Friday, March 1, 2013

Keep the Courage

My grandmother died rather unexpectedly in January. She fell the night before New Year's and broke her hip. She had been in a "memory care" facility for the previous 6 months since my grandfather died and our family had moved her from Florida to Ohio. Those 6 months were both glorious and grueling. I am sure many others out there understand what it is to be a caretaker for loved ones. It is exhausting, enfuriating, a blessing, and enlightening. You learn a lot about yourself and how you want to be.

At the end of January my family held a memorial service to honor and remember her. It was intimate, private, and surreal. It was weird to see my mother in this position. It forced the thoughts of... "what about when it's my turn to say goodbye to my parents?" I am still rejecting that one. It is weird to say, but I was proud of my mom. She organized the service, picked out flowers, arranged a gift for the grandchildren, scheduled a friend to sing and play music, and had a friend of the family share The Word. She paid attention to detail, and found what would have suited her mother.

During the service the grandchildren were given the opportunity to share memories or stories of times with grandma. I learned new things about her, like she was once a fitness instructor and was asked to be filmed in a television commercial to promote the new gym. She was a bank teller for many years and was held up at gun point several times but still loved her job! Other stories made us laugh: she used to score our dives off of the diving board, liked to play practical jokes, and was often seen with a cigarrette in one hand and a glass of chocolate milk in another...

I feel lucky. As a child of working parents, I got to spend several summers with my grandma. We would play cards, watch old movies, and go to the pool. It was mentioned in her service several times that she was afraid of heights- but would go on roller coasters with her grandchildren and fly in planes. She was afraid to swim- but loved to take her grandchildren to a pool or lake. As I was listening to the stories and memories of her, it struck me: Courage. She had so much of it.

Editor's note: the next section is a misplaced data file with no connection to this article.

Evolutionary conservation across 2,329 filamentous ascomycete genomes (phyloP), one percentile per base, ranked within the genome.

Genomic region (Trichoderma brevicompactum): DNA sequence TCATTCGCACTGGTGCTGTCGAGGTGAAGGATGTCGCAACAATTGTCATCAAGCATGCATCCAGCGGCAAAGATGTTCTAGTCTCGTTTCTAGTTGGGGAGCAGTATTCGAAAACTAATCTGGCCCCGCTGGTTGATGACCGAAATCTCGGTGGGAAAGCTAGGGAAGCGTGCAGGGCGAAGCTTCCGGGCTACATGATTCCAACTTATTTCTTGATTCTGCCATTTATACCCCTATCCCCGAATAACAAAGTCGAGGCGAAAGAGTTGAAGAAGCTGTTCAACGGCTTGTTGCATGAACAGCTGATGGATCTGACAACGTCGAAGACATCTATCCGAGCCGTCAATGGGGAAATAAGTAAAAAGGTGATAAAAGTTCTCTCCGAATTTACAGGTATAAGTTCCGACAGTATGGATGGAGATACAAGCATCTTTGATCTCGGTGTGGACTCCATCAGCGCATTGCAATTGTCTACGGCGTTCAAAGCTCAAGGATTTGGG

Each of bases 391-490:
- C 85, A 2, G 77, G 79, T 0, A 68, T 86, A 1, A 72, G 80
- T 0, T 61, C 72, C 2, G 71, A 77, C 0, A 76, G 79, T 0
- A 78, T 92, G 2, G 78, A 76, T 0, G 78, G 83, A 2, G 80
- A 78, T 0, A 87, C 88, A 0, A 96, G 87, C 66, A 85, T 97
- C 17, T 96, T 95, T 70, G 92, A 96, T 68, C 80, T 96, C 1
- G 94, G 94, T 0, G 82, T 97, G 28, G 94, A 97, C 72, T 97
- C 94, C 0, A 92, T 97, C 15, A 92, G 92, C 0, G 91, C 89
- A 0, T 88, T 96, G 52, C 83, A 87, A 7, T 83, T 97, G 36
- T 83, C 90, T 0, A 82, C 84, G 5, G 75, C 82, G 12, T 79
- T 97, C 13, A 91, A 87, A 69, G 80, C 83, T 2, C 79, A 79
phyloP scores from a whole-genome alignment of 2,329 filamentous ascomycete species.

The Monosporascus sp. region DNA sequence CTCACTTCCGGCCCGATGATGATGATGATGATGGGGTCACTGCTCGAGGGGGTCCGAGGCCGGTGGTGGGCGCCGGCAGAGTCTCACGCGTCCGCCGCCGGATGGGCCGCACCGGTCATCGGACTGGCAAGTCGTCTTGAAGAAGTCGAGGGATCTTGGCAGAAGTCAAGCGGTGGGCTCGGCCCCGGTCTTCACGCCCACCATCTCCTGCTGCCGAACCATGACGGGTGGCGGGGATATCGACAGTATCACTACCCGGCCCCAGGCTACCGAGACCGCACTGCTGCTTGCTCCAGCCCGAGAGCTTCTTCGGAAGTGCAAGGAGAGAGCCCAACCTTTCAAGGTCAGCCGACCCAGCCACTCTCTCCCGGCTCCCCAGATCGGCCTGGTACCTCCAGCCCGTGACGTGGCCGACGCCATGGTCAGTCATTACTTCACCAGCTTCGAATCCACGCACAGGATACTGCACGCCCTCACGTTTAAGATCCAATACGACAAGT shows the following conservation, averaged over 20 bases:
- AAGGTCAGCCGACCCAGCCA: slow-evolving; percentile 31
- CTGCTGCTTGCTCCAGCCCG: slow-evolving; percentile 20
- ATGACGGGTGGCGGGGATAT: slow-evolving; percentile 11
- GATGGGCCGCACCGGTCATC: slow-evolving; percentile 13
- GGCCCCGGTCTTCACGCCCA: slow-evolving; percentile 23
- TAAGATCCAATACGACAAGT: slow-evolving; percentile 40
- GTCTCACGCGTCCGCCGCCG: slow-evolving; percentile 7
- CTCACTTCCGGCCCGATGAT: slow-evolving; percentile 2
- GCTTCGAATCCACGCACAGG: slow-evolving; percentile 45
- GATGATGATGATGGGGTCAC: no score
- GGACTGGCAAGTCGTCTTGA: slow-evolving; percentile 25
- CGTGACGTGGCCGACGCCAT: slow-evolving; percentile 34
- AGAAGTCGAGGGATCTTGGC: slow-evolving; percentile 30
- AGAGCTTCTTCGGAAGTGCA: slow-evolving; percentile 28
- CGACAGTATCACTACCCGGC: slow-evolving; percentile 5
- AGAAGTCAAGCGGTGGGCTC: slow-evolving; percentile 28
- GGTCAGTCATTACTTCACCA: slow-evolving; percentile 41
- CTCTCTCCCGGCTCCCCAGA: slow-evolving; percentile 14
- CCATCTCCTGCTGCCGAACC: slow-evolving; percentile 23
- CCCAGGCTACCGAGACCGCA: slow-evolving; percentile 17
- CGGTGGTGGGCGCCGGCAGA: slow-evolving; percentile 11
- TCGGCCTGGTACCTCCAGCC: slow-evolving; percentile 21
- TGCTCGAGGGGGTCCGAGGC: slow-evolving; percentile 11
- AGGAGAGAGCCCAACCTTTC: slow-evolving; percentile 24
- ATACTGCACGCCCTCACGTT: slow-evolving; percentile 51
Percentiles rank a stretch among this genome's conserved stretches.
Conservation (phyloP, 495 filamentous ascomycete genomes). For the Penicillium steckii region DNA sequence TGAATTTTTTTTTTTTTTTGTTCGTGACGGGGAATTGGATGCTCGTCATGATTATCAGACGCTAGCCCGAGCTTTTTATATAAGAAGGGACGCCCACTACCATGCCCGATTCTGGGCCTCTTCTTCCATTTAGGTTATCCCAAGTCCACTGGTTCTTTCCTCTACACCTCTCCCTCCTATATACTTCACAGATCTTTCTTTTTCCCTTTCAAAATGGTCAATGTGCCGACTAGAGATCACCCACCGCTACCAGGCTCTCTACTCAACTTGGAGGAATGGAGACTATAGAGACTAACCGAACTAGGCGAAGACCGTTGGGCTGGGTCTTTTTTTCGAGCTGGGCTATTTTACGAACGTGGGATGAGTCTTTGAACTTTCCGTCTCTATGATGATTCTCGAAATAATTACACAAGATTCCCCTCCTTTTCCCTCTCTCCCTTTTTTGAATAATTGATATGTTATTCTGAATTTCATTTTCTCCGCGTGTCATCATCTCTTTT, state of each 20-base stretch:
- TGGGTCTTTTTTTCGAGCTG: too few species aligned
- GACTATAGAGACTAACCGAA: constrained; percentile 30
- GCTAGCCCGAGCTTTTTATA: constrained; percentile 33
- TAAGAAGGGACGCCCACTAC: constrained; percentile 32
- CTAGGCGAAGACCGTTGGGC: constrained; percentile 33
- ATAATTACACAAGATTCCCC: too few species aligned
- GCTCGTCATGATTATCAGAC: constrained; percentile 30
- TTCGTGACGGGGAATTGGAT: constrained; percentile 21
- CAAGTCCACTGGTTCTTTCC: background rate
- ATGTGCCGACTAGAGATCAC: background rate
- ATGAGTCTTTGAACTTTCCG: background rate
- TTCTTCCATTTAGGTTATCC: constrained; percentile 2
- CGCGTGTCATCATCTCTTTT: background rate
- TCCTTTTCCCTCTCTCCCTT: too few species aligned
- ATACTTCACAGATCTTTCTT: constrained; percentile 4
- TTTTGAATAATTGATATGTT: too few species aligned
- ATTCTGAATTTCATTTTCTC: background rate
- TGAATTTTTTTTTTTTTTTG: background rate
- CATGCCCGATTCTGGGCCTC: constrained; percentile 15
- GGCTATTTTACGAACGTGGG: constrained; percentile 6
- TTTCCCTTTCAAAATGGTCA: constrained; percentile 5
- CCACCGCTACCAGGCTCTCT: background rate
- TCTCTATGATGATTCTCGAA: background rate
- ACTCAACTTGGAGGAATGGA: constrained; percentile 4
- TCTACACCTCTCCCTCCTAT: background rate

During our summers together, we would often go to the pool. One year, she even let me attempt to teach her to swim! She must have seen the teacher in me, even then.

Again, it pressed on me harder: Courage. She didn't let her fears stop her. She rode roller coasters, flew in airplanes, went on cruises, swam with her grandchildren. The list probably goes on. All this time, a model of courage was in front of me. I hadn't stopped to realize, learn, appreciate.

I am grateful for the chance now. She may not be with me, but I can take her spirit and her example forward. It can guide me, inspire me, and encourage me.

I don't have to be afraid of that change. The new relationship doesn't have to paralyze me with fear. I don't need to worry about what job I will have in the future, or where I will live.

Board the coaster. Plug your nose and get in. Take Courage. Keep the Courage.
(Alice Rae Whitehead and Lawrence Paul Whitehead)


  1. Your grandmother sounded like a remarkable woman and you honored her well with this post. -Kari Dyer

  2. I clicked on your blog and remembered instantly how much I enjoyed your posts last year.

    I'm sorry to hear of your loss. I'm glad you took the time to write and honor your grandmother.


  3. This is so full of beautiful memories--it's a great tribute. Your grandmother sounds like a pretty remarkable woman.